This tapas restaurant is the sister of a Madrid institution.
A shop-house done over with patterned tiles and tasteful Spanish accents, this tapas restaurant lays claim to one of Thonglor’s best bang-for-baht nights out. To stand out in a city now teeming with affordable, Spanish foodie-endorsed restaurants, El Tapeo talks up authenticity through a sister relationship with El Rinconcito de Juan, a decade-old restaurant in Madrid.
But even without knowledge of that lineage, it’s easy to appreciate that this colorful, casual spot is onto a good thing. A well-stocked bar sits behind a wooden counter, which greets guests with displays of delectable pintxos (small bar snacks). Littered with colorful ceramics, decorative wine bottles and the odd cliched photograph, the three stories do an admirable job of transporting you to a Spanish taberna—something not even the views of Eight Thonglor mall can diminish.
Daily happy hours (5-8pm) that get you 50-percent off one-liter pitchers of sangria (otherwise B550) set a boozy foundation for a menu of Spanish classics, from tostas (open sandwiches) and cold cuts to cazuelas (clay casseroles) and paella, most of which explode with the vitality of good produce. The tostas of pickled anchovies with tomato (B195) packs a zingy sharpness atop bread that’s crispy yet light and fluffy. The spinach and cheese croquetas (B150/5 pieces) are intensely savory morsels that burst forth with bechamel, while the gambas al ajillo (B150) sees bouncy prawns elevated by little crisp shards of garlic. With the delicious huevos rotos (“broken eggs,” B250), El Tapeo excels in simplicity: gooey fried egg, serrano ham and strings of garlic-sauteed fish surimi atop homemade fries so thin they resemble crisps.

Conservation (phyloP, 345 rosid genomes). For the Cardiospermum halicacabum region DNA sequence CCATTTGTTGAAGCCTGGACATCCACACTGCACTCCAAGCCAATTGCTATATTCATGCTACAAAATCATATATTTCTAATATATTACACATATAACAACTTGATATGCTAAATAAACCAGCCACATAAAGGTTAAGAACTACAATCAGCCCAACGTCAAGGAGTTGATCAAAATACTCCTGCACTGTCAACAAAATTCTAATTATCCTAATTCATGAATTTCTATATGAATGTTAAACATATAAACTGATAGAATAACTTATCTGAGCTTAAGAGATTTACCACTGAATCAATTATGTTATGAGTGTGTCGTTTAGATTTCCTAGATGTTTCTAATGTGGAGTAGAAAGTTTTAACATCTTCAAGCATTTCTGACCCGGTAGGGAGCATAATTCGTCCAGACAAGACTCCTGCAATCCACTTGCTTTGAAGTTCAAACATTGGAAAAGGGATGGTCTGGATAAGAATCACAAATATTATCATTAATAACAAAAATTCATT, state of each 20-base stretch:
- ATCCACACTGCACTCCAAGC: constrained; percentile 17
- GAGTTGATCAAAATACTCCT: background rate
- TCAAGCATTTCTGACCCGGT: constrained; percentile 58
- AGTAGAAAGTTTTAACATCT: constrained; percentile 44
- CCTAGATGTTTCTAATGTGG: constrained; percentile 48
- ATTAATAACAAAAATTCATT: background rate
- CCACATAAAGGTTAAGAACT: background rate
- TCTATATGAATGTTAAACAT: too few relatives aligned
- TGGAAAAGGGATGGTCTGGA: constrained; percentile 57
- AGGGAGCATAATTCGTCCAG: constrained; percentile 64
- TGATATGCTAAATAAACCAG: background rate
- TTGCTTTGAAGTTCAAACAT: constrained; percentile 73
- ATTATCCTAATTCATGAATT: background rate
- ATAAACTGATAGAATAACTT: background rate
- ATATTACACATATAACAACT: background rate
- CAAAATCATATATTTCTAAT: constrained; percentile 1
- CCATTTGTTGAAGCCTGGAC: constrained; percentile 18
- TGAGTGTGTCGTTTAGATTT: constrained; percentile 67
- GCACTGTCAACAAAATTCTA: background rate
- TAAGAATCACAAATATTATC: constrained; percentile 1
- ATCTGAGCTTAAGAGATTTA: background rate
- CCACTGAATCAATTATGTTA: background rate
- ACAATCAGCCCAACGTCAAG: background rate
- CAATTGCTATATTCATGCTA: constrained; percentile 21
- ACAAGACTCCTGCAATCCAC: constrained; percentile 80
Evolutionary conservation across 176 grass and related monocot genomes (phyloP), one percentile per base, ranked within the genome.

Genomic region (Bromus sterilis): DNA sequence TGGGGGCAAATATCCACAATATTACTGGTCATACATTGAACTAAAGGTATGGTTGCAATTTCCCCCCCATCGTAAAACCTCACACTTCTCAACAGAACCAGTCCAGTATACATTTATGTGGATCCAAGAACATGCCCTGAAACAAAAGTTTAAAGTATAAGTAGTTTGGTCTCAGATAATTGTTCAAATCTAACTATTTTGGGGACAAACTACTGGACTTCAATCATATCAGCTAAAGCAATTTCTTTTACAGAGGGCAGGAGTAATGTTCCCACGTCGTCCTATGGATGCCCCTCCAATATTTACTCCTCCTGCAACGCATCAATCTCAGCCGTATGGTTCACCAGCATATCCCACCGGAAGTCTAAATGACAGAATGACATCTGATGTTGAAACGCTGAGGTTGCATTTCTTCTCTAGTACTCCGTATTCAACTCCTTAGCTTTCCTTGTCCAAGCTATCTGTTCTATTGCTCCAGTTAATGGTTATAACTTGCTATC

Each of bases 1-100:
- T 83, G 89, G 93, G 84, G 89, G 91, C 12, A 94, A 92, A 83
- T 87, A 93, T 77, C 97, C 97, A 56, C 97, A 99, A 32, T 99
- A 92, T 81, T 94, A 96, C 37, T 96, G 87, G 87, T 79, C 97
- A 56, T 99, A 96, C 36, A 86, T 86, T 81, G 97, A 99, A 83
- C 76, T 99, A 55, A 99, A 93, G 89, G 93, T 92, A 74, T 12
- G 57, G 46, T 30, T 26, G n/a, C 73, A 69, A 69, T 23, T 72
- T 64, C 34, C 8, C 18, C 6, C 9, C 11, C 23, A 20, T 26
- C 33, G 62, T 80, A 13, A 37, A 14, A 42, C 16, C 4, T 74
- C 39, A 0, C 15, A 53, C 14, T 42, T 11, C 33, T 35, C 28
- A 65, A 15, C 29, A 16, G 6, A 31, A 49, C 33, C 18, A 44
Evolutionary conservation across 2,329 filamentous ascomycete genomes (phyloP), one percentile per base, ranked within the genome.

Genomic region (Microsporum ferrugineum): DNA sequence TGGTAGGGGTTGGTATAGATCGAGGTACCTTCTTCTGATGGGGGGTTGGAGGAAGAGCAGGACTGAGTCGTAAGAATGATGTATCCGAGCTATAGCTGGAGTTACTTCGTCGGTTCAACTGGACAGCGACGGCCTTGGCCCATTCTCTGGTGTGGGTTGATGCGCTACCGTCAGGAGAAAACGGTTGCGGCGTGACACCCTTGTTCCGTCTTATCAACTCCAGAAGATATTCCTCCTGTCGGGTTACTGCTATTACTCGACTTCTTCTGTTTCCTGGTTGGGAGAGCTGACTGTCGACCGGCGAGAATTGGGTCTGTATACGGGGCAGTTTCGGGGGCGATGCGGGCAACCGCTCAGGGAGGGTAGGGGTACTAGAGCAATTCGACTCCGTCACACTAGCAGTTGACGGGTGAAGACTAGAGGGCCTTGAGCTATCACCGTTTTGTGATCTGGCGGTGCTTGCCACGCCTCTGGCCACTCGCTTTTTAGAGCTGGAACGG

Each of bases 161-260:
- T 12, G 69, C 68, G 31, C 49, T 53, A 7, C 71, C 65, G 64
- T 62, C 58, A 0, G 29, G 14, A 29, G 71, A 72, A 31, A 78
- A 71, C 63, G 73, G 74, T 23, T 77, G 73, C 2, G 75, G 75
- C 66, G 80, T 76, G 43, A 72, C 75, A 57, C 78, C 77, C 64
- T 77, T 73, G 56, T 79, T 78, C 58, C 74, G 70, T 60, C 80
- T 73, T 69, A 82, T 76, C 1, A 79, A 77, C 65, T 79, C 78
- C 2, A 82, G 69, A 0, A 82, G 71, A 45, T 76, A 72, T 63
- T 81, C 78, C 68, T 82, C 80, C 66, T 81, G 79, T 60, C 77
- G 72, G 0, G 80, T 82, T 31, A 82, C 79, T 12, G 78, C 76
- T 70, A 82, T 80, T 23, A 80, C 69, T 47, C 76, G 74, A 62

It’s a flavor-packed high the strangely subdued (and aioli-free) patatas bravas (B150) can’t quite measure up to. Nor can the arroz negro (B850 for 2-3 people), a seafood paella in all but name in which rice dyed black by squid ink sets the backdrop for hefty prawns and mussels. The creamy rice brimming with seafood notes conceals chewy chunks of squid, and while we’d argue the burnt base falls short of crunchy, caramelized socarrat perfection, an aioli helps keep the dish moist and adds a moreish garlic bite.
The food’s complemented by a wine list that’s not only long but cheap, with the mostly Spanish bottles starting from B690 and by-the-glass at B150. Even if the food’s not quite as innovative or chef-driven as Broken Eggs or Arroz, El Tapeo makes an undeniably appealing option for dinner and drinks that won’t empty your wallet. Corkage B400
This review took place in November 2017 and is based on a visit to the restaurant without the restaurant's knowledge. For more on BK's review policy, click here.